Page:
US plans for militarizing the Arctic, currently in discussion in Navy circles in Germany, have aroused interest in Germany not only because Washington has announced its intentions to involve its allies and the countries bordering on the Polar Sea, at least to a certain extent, in its project. Berlin has also begun considering its own possible options for intervention in the High North. The question is "to what extent ships, boats and aircraft already in service" would be capable of participating in "operations in the maritime regions of the High North" explained the director of the concept and planning guidelines department in the commanding staff of the German Navy already last year.[7] In any case, the fleet command in Gluecksburg will serve "as the interface between the national and international situation assessment organization and will have to handle more information in the future, to generate up-to-date situation assessments" predicted the department director in reference to the Arctic Ocean.

Bridgehead to the Arctic

In Berlin, Iceland's joining the EU is considered advantageous for enhancing German-EU influence in the Arctic. Because of its location in the north, the country could serve as a "strategic bridgehead in the Arctic realm which is growing in importance for the EU" assessed the German Institute for International and Security Affairs (SWP) already last year.[8] Iceland plays "an important strategic role in all questions dealing with the Arctic," explained the Swedish Foreign Minister, Carl Bildt. "At the moment, the EU is playing absolutely no role in this game."[9] This is why the EU Commission's decision at the end of February to initiate EU membership negotiations with Iceland is significant. In explaining that decision, the EU's Membership Commissioner also confirmed that Iceland has a "strategic importance" for the Arctic.[10]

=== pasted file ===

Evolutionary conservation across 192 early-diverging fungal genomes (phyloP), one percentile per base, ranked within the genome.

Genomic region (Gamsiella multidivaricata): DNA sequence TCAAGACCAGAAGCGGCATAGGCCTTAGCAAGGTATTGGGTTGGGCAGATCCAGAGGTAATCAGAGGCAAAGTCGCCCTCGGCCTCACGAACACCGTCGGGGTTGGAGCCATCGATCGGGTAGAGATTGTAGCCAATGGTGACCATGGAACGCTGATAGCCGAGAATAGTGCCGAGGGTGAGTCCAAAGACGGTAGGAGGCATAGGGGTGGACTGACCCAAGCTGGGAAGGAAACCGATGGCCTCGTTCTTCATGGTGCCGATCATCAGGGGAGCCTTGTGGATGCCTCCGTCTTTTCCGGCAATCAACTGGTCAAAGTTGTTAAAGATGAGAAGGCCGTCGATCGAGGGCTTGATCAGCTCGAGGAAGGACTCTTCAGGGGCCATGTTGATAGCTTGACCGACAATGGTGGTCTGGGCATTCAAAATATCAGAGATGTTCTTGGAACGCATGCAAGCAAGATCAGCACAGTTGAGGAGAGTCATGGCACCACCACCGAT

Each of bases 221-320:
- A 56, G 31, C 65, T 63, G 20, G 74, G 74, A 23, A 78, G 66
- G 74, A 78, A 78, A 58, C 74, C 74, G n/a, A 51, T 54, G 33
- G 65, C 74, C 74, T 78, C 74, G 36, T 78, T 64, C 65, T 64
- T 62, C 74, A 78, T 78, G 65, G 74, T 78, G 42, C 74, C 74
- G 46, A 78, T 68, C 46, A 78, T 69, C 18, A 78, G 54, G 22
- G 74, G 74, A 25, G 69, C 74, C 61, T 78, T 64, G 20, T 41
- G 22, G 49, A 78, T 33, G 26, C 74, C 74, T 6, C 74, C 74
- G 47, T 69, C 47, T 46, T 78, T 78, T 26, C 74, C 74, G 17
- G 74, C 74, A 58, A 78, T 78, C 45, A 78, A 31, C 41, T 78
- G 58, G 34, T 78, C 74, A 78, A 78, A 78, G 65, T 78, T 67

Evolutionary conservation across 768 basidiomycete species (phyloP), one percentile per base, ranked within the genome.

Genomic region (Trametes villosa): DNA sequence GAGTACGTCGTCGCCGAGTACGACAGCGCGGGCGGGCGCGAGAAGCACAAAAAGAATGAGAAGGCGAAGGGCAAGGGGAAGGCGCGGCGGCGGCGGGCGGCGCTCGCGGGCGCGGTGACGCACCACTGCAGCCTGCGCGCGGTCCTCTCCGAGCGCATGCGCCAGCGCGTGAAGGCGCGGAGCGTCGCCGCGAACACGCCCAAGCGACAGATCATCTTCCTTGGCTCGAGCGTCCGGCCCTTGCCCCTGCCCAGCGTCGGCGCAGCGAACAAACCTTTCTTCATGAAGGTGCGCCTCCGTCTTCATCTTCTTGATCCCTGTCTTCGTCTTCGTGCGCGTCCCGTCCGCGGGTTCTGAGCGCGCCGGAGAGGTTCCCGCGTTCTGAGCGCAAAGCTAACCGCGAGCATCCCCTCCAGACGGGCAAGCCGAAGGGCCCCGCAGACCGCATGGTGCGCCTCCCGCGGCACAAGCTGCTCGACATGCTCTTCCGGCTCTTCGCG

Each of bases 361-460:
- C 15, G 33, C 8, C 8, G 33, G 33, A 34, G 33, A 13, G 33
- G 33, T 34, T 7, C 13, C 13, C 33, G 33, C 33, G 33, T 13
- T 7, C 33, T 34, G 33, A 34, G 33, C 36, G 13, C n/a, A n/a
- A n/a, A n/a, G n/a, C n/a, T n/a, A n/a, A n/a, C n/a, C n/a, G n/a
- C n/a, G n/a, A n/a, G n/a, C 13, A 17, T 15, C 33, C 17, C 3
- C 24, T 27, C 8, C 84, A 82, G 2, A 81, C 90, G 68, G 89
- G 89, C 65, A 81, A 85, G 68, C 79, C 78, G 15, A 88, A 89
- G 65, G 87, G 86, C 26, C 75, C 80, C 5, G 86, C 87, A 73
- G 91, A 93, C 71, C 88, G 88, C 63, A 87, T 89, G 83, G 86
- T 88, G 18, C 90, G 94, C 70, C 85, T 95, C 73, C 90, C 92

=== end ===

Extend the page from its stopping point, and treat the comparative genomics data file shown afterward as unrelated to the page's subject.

The Major Rival

Western authorities are suspiciously watching China’s recent efforts to use the opening of the Arctic. "China is slowly but steadily recognizing the commercial and strategic opportunities that will arise from an ice free Arctic," explained the author of a study handling the Chinese Arctic strategy, published last week by the Stockholm International Peace Research Institute SIPRI.[11] The study concludes that even though Beijing would like to profit from the natural resources and shipping routes of the High North, China is restricting itself to research and cooperation with the Arctic nations and does not speak of military projects.[12] It would serve smaller Arctic nations with less means at their disposal to cooperate in the Arctic with the Peoples’ Republic of China, according to SIPRI. But this could also signify potential conflicts with Western powers, which are not willing to tolerate a major rival in the Arctic.

Please read also Ice Cold War, Cold War at the North Pole and Bridgehead to the Arctic.

[1] see also Vor fremden Küsten
[2] Arktis-Anrainer sind Russland, Norwegen, Dänemark (via Grönland), Kanada und die USA (via Alaska).
[3] see also Cold War at the North Pole
[4] Die Monatszeitschrift MarineForum wird vom Deutschen Marine Institut herausgegeben. Dieses wiederum ist 1973 von der Marine-Offizier-Vereinigung gegründet worden, die sich als Netzwerk aktiver und ehemaliger Marineoffiziere versteht.
[5] Amerikas neue Sicherheitsdirektive für die Arktis; Europäische Sicherheit 7/2009
[6] Neue Front im Norden. Arktis-Fahrplan der US-Navy; MarineForum 3/2010
[7] Markus Kraus-Traudes: "Arktis wird eisfrei!" ... und das bedeutet? MarineForum 11/2009
[8] Carsten Schymik: Island auf EU-Kurs; SWP-Aktuell 24, Mai 2009. S. auch Bridgehead to the Arctic
[9] Erweiterung: "EU sollte strenger zu Südosteuropa sein"; diepresse.com 23.02.2010
[10] EU-Kommission empfiehlt Beitrittsgespräche mit Island; www.wirtschaftsblatt.at 24.02.2010
[11] China will von arktischer Eisschmelze profitieren; Financial Times Deutschland 01.03.2010
[12] China Prepares for an Ice-free Arctic; SIPRI Insights on Peace and Security 2010/2, March 2010